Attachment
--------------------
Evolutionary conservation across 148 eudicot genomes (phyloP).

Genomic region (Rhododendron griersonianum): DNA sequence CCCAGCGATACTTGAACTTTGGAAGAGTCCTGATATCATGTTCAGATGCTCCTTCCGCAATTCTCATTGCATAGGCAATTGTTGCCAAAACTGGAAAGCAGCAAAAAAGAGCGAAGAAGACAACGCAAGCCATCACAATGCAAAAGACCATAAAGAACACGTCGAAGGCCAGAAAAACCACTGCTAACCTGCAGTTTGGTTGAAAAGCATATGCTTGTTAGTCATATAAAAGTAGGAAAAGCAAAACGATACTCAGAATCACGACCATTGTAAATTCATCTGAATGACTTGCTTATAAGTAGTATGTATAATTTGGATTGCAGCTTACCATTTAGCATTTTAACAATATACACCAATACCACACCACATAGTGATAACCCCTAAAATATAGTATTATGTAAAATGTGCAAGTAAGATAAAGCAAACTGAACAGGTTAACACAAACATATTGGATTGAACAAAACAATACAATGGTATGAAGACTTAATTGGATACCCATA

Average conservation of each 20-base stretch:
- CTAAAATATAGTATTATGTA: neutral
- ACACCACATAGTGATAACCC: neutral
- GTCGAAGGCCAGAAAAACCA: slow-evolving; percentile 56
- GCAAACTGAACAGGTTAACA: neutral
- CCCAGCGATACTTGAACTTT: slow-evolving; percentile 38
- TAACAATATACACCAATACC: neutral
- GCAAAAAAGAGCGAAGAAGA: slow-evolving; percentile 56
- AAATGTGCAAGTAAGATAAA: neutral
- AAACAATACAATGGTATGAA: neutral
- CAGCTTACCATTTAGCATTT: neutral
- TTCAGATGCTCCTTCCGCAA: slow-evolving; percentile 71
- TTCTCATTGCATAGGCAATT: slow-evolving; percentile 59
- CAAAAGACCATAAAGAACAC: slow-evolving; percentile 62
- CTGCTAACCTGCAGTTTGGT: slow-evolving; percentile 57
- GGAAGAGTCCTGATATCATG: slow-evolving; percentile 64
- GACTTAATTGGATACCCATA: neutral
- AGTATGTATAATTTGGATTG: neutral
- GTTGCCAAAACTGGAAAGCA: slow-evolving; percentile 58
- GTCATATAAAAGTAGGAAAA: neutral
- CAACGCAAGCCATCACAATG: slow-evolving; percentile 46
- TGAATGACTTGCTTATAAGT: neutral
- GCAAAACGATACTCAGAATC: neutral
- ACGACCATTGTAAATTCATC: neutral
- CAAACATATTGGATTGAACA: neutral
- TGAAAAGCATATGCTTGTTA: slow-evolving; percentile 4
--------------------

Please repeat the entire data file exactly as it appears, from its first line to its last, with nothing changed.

Evolutionary conservation across 148 eudicot genomes (phyloP).

Genomic region (Rhododendron griersonianum): DNA sequence CCCAGCGATACTTGAACTTTGGAAGAGTCCTGATATCATGTTCAGATGCTCCTTCCGCAATTCTCATTGCATAGGCAATTGTTGCCAAAACTGGAAAGCAGCAAAAAAGAGCGAAGAAGACAACGCAAGCCATCACAATGCAAAAGACCATAAAGAACACGTCGAAGGCCAGAAAAACCACTGCTAACCTGCAGTTTGGTTGAAAAGCATATGCTTGTTAGTCATATAAAAGTAGGAAAAGCAAAACGATACTCAGAATCACGACCATTGTAAATTCATCTGAATGACTTGCTTATAAGTAGTATGTATAATTTGGATTGCAGCTTACCATTTAGCATTTTAACAATATACACCAATACCACACCACATAGTGATAACCCCTAAAATATAGTATTATGTAAAATGTGCAAGTAAGATAAAGCAAACTGAACAGGTTAACACAAACATATTGGATTGAACAAAACAATACAATGGTATGAAGACTTAATTGGATACCCATA

Average conservation of each 20-base stretch:
- CTAAAATATAGTATTATGTA: neutral
- ACACCACATAGTGATAACCC: neutral
- GTCGAAGGCCAGAAAAACCA: slow-evolving; percentile 56
- GCAAACTGAACAGGTTAACA: neutral
- CCCAGCGATACTTGAACTTT: slow-evolving; percentile 38
- TAACAATATACACCAATACC: neutral
- GCAAAAAAGAGCGAAGAAGA: slow-evolving; percentile 56
- AAATGTGCAAGTAAGATAAA: neutral
- AAACAATACAATGGTATGAA: neutral
- CAGCTTACCATTTAGCATTT: neutral
- TTCAGATGCTCCTTCCGCAA: slow-evolving; percentile 71
- TTCTCATTGCATAGGCAATT: slow-evolving; percentile 59
- CAAAAGACCATAAAGAACAC: slow-evolving; percentile 62
- CTGCTAACCTGCAGTTTGGT: slow-evolving; percentile 57
- GGAAGAGTCCTGATATCATG: slow-evolving; percentile 64
- GACTTAATTGGATACCCATA: neutral
- AGTATGTATAATTTGGATTG: neutral
- GTTGCCAAAACTGGAAAGCA: slow-evolving; percentile 58
- GTCATATAAAAGTAGGAAAA: neutral
- CAACGCAAGCCATCACAATG: slow-evolving; percentile 46
- TGAATGACTTGCTTATAAGT: neutral
- GCAAAACGATACTCAGAATC: neutral
- ACGACCATTGTAAATTCATC: neutral
- CAAACATATTGGATTGAACA: neutral
- TGAAAAGCATATGCTTGTTA: slow-evolving; percentile 4